In other news, I’m not doing a very good job managing my summer. I’ve gotten some good Ingress playing in, as well as other video games and TV shows (just started Covert Affairs, which I *love*). But that just feels like such a waste. I’d rather be putting my energy into writing and working on other small projects. Yet I have absolutely no discipline. During school or work this isn’t as much of a problem – I’m better at time management when I have a lot of things to do, including things with deadlines. So why am I so terrible with self-imposed deadlines or prioritizing my actual priorities? I’ve tried to schedule things, block out my day into “writing” and “exercise” chunks, but things end up getting in the way or I just plain decide not to do it.

I just work better under pressure but I’m having a difficult time creating the pressure.

Monday, I flew out to Pittsburgh for the Miley Cyrus concert. It was good. It wasn’t ticket + flight + hotel great, but I’m still glad I went. Row 1 seat 1 turned out to not be as awesome as it should be. She played all the good songs I wanted her to though, and she is a fun performer. At the end of the day, I’d rather see P!NK over and over because she is still the most amazing live performer I’ve ever seen.

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Also in Pittsburgh I stopped by an awesome little donut shop called Peace Love and Little Donuts. They did mini donuts with toppings and they were fantastic. The manager was pretty nice too and liked my book project. I need to get better at book layouts – how do people draft those up?

DSCN0186Anyway, I’m off to solicit sponsors for Girls in Tech, publicizing the Hacking Arts Hackathon I’m working on, and prepare for a pre-term class I’m taking/teaching. Oh, also going to start reaching out to agents with my book proposal. Toots!

 

The Hunt Begins

Where oh where will my new writing bar be? I’m heavily missing Crave right now and I desperately need to find a replacement. Joe and I have been to a few places nearby our place. One called The Hill Tavern was pretty chill and had a good start, but I wasn’t excited by the chicken fingers which in itself isn’t a deal breaker but the outdoor seating left a lot to be desired. As do the bartenders.

The next place we tried, Harvard Garden I think, had pretty good food and a good atmosphere. No outdoor seating though, and the bar had a big lip which makes typing on a macbook air… difficult. I can see it being a place we go for joint dinners but won’t be a place we go to nerd out…

The Tip Tap Room was pretty good both in food and location, and walking past it the other day I noticed they open up their entire front when it is nice out… I’m actually not sure why I’m not there now. Joe and I tried it when we were hear in April and it met all our needs.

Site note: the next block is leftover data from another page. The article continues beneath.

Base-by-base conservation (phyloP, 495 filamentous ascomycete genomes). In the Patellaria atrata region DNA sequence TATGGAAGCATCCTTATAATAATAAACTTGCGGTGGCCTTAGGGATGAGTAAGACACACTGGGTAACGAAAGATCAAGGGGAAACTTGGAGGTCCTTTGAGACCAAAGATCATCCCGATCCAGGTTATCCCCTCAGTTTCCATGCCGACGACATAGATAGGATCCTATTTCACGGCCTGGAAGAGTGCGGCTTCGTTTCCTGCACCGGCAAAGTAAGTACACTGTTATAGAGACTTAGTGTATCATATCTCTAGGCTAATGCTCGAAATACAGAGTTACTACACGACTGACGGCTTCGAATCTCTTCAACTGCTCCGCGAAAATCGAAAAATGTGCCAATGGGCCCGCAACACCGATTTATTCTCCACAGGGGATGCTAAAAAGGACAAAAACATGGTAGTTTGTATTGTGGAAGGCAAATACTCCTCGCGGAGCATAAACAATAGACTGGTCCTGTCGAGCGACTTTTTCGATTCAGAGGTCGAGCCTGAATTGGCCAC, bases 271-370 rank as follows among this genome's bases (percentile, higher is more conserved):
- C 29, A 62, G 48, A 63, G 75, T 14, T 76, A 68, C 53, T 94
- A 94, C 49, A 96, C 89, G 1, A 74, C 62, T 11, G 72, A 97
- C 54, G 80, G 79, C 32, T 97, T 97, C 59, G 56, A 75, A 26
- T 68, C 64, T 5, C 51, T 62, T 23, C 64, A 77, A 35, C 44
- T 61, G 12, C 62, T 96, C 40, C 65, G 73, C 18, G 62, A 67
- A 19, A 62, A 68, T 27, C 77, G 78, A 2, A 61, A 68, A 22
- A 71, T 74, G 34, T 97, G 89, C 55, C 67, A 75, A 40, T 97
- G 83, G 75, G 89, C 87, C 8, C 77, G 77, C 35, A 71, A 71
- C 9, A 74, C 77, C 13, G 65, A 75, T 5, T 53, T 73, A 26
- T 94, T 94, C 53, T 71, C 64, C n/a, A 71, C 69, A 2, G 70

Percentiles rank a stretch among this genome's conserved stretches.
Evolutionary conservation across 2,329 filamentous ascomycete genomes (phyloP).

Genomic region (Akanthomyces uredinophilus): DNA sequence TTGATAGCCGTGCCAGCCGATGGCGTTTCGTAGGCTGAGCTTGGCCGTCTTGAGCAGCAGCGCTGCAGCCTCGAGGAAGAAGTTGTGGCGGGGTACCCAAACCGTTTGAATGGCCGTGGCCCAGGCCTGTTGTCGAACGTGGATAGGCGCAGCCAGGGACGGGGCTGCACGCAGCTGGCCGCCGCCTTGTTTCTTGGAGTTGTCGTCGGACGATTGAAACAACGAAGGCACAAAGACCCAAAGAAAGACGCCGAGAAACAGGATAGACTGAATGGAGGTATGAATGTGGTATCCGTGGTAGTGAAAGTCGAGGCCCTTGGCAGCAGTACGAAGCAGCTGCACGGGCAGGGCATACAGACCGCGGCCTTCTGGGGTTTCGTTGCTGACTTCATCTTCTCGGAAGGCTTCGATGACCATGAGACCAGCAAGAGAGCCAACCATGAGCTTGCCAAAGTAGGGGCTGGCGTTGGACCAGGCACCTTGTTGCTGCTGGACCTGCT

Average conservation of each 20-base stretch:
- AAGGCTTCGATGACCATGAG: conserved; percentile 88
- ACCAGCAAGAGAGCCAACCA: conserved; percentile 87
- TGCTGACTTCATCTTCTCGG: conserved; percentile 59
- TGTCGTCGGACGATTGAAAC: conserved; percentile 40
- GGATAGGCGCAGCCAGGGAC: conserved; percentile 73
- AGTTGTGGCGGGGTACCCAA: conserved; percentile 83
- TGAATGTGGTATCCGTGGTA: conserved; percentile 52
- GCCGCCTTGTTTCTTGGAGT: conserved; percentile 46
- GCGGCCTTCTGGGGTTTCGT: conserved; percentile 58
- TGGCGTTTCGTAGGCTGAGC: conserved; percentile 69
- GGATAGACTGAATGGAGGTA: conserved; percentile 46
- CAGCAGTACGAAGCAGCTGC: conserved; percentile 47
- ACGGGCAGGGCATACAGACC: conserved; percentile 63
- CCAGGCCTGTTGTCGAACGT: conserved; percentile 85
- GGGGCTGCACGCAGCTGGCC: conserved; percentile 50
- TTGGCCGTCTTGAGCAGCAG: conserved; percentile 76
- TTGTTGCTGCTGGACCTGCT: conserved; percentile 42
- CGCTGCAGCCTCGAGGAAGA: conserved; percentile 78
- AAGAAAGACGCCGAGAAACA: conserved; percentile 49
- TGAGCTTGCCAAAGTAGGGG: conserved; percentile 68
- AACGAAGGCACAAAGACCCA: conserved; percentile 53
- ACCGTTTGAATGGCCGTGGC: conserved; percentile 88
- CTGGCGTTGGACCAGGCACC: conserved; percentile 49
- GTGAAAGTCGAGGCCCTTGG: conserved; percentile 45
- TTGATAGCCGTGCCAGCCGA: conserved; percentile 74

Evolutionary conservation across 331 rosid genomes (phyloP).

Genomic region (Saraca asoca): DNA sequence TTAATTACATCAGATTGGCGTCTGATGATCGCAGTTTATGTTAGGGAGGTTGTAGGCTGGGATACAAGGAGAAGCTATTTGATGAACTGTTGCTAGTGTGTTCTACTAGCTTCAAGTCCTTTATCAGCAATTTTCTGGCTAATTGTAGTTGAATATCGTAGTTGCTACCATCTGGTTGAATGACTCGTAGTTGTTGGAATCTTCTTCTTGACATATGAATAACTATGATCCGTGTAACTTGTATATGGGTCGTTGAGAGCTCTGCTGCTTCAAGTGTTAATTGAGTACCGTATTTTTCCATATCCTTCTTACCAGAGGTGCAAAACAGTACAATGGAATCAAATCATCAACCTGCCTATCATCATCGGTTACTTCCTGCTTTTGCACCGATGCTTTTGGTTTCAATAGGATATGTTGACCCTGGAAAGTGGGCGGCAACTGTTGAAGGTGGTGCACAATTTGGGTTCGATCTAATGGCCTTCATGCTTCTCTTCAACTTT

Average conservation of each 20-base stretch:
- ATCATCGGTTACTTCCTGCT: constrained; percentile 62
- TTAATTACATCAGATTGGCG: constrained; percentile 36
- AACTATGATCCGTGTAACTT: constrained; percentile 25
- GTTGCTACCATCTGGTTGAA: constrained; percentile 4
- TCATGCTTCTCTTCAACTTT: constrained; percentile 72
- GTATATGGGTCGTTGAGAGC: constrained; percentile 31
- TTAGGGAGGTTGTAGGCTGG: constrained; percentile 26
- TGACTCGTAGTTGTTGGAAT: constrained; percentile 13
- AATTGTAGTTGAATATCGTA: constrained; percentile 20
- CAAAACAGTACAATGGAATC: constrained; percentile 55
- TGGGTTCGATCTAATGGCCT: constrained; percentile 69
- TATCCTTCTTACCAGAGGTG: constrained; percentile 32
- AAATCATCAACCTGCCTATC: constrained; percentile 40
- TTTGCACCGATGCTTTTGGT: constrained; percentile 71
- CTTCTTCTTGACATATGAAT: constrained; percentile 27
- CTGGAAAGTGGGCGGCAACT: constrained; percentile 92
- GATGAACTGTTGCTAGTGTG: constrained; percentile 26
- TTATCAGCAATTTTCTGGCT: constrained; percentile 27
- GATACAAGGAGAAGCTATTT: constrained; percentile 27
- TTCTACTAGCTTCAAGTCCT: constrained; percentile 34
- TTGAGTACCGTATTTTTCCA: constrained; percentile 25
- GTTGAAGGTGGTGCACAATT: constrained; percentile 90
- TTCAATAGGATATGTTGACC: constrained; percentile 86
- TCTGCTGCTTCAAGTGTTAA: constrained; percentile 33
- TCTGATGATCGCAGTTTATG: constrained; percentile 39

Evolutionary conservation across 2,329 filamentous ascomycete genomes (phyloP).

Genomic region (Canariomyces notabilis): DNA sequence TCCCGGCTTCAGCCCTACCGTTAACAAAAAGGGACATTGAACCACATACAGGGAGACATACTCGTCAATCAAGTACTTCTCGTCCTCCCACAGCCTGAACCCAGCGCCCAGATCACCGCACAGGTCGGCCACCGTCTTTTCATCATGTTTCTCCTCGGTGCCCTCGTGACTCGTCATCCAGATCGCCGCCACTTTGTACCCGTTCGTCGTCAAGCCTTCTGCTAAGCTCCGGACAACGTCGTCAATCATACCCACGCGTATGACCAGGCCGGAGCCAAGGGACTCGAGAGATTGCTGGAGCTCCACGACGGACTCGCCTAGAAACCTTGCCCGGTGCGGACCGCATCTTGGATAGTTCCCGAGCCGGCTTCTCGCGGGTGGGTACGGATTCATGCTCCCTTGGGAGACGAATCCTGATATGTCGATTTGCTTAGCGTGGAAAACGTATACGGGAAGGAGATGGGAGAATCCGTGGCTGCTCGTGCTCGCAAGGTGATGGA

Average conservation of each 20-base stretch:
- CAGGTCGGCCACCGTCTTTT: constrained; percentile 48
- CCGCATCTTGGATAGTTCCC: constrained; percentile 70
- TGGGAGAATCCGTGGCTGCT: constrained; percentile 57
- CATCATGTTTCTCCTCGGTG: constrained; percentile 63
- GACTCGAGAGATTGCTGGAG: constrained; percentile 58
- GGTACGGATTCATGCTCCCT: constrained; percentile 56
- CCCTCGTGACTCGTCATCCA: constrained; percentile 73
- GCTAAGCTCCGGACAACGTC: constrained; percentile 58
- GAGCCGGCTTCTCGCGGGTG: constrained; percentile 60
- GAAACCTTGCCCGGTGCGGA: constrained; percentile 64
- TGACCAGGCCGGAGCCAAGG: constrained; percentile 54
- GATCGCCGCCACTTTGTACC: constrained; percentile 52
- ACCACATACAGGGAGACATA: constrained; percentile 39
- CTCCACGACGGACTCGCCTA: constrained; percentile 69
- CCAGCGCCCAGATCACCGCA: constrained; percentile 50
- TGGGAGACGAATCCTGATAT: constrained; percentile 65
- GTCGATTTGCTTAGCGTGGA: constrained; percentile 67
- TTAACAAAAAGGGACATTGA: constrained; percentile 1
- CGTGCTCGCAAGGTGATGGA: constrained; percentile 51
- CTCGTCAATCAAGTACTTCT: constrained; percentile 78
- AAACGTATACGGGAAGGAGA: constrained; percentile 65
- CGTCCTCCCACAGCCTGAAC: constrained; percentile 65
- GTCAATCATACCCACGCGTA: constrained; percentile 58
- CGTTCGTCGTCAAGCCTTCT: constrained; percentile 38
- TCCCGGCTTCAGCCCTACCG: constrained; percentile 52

Right now I’m at Harp, which is in a different part of town (north end vs. Beacon Hill I believe?). I wanted to wander to this neck of the woods because I think it may be closer. But the walk felt about the same, so now I’m confused about that. Anyway, Harp’s bar has a lip, which makes me a sad cat. Also, the two people I sat between seem… not my type of folk. But right as I checked in on FourSquare the “tip” was that the chicken strips here are the best in Boston and now I feel completely torn because sometimes you just need a good chicken strip (although I don’t think tonight is that night..). One redeeming quality is that there are high tops near their open walls, which could actually be a decent substitute for a good bar.

The people next to me just got the chicken and it looks pretty good. Better than what the Hill Tavern had for me. Also, that really good song from Matilda just started playing. [My google search of “pick me up when, going song from Matilda I would like to hold my little hand” tells me it is Send Me on My Way by Rusted Root.] So torn!

Not only will I keep you all updated on this important search, I will also take recommendations for places that are close to the West End apartments. Not that that’s where I live or anything.

Unemployment rocks

This whole being “unemployed” thing is fantastic. Yesterday was technically my first day off. My last day was Friday, but the weekend still felt like any other weekend. Monday morning though, when Joe woke up and went to work and I got to sleep in… that’s when the feeling kicked in.

I tried to start the morning off with coffee, reading a book in my sun chair. However, I ran out of the nummy-good-mocha coffee I’d been using in my Keurig and once I realized it had milk in it, I cut myself off. But it turns out milk is really good and I can’t do without and I’ll have to find some alternative. For the day it was Caribou for me.

I didn’t get a high top. Which is disappointing but I made do. I got myself a soy-mocha, sat down, and began to write. It was the first time I had legitimately revisited my book in quite a few months. I started from the beginning, revising and adding more as it felt right. I had a lot of notes from when Joe reviewed it, calling out elements that needing more context or further depth. I probably only added 250 words, but it was nice to sit down with my coffee, no internet, a beautiful sun, to just write.

After that, I headed over to do my first workout in training for the triathlon. It was painful. The swim started out really nicely, but after just 6 laps I was dead. I couldn’t get my stroke rhythm going and it dawned on me that I didn’t have my nose plugger. I made do with what I had, completed my 15 laps, and only swallowed one mouthful of water. Next time it will be better.